Two former Las Vegas-area politicians were found guilty Friday of taking bribes from a former strip club owner in a corruption scandal so laced with sex and money that it shocked a town where indulgence is an industry.

Former Clark County Commissioner Dario Herrera was found guilty of conspiracy, 10 counts of wire fraud and six of eight charges of extortion under color of official right.

Former Commissioner Mary Kincaid-Chauncey was convicted of conspiracy, nine wire fraud charger and three of four extortion charges.

Neither showed any emotion as the verdicts were read in a crowded but hushed U.S. District Court courtroom in Las Vegas. Each faces more than 45 years in prison at sentencing Aug. 21, but will likely face much less under federal sentencing guidelines.

"When I saw the jury come in, and none of them would make eye contact, and some of them looked kind of glum, I turned to Richard and said, 'Uh-oh,"' Kincaid-Chauncey said later, referring to a conversation with her lawyer, Richard Wright.

The 67-year-old grandmother and flower shop owner, who said she puts her faith in God, sat with her hands clasped to her forearms as the verdicts were read. Wright said later they will appeal.

Herrera, a one-time rising political star who addressed the Democratic National Convention in 2000, leaned forward in his chair. His mother, Nancy Herrera, 65, a Cuban immigrant who runs a house cleaning business in Miami, sat behind him in the first row of spectators, bowing her head.

Herrera, Kincaid-Chauncey and two other former commissioners, Lance Malone and Erin Kenny, were indicted in May 2003 on charges they accepted cash and campaign contributions from Michael Galardi, the owner of three southern Nevada strip clubs.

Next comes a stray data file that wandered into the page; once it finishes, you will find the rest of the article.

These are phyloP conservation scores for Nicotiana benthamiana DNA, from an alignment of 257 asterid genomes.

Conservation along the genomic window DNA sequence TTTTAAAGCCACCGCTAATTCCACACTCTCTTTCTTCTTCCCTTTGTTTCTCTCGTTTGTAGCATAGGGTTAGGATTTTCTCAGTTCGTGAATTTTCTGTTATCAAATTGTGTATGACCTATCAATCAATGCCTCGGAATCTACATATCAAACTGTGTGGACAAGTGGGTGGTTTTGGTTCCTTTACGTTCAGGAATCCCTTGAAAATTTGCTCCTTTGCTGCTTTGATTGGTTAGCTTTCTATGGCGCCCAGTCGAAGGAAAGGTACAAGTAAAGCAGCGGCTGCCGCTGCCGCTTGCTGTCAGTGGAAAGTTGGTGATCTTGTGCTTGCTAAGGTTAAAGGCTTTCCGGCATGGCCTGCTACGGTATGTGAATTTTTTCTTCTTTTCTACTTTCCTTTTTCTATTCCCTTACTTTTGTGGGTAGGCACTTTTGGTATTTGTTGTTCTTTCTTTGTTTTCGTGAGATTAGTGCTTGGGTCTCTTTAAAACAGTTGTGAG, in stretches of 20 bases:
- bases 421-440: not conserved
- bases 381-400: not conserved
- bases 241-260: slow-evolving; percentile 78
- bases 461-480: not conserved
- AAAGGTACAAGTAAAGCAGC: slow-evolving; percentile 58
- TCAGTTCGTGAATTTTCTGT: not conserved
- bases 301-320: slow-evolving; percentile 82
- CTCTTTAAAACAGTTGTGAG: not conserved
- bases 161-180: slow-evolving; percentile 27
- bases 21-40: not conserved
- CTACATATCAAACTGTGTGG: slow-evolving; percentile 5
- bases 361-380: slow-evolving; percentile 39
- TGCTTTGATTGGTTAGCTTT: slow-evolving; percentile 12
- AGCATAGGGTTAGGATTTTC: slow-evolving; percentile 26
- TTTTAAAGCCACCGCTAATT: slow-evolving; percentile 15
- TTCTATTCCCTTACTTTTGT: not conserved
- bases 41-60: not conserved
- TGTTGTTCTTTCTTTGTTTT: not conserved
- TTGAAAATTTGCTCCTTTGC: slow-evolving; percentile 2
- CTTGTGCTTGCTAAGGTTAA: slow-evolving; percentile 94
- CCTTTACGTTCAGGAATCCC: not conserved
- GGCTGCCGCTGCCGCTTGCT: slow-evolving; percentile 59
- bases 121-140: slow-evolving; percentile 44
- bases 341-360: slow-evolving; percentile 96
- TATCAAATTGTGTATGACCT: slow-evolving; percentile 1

Galardi, who also was indicted, pleaded guilty to bankrolling political corruption in Las Vegas and San Diego, where he also owned a club. He has been promised no more than five years in prison on both cases.

Herrera, 32, took the stand and admitted receiving lap dances at a Galardi club, having an affair with one Galardi employee and receiving oral sex from another.

He declined comment as he walked from the courtroom holding hands with his wife, Emily.

His lawyer, Jerry Bernstein, said they intend to appeal.

"We put on the best defense we could, and the jury didn't buy it," Bernstein said. "It's tough to be a politician on trial in a criminal case in this country right now."

Bernstein tried to convince the jury that Malone, who Galardi hired as a lobbyist but called his "bag man," pocketed the money Galardi intended for Herrera.

Bernstein and Wright argued that testimony from two key government witnesses was "bought" through favorable plea deals, and shouldn't be believed.

U.S. Attorney Daniel Bogden said FBI wiretaps showed Galardi bribed at least three members of the seven-member Clark County Commission from 1999 to 2003.

"One thing you can't change is what was said on those tapes," Bogden said. "The jury looked at the evidence and said, 'We're not going to take this anymore."'

Malone was found guilty last July in San Diego of conspiracy, wire fraud and extortion for delivering Galardi cash to San Diego City Council members. He remains free while appealing that conviction and a three-year prison sentence.

He did not testify in the Las Vegas case. His trial is due to begin Aug. 29.

Herrera denied ever receiving cash from Galardi or Malone, but admitted taking a $10,000 campaign contribution when he ran as a Democrat for Congress in 2002.

Kincaid-Chauncey, who was also heard on tapes, acknowledged taking $4,000 as a contribution to help send her grandson to an Olympic ski school, and $5,000 for a son's unsuccessful campaign for North Las Vegas City Council.

The jury of six men and six women deliberated about 16 hours before reaching a decision Friday afternoon.

Left unanswered was whether blockbuster testimony from Galardi that he bribed judges, lawyers, police, the mayor, the district attorney, county manager and a business license official would lead to more indictments.

"It'll be interesting to see if the government believes their 'star' witness enough to initiate some investigations of these outrageous statements," said Charles Kelly, a lawyer and former federal prosecutor who sat through nearly every day of the trial.

"I don't believe them," he said.

Bogden declined to promise more charges, but said the corruption probe was not closed.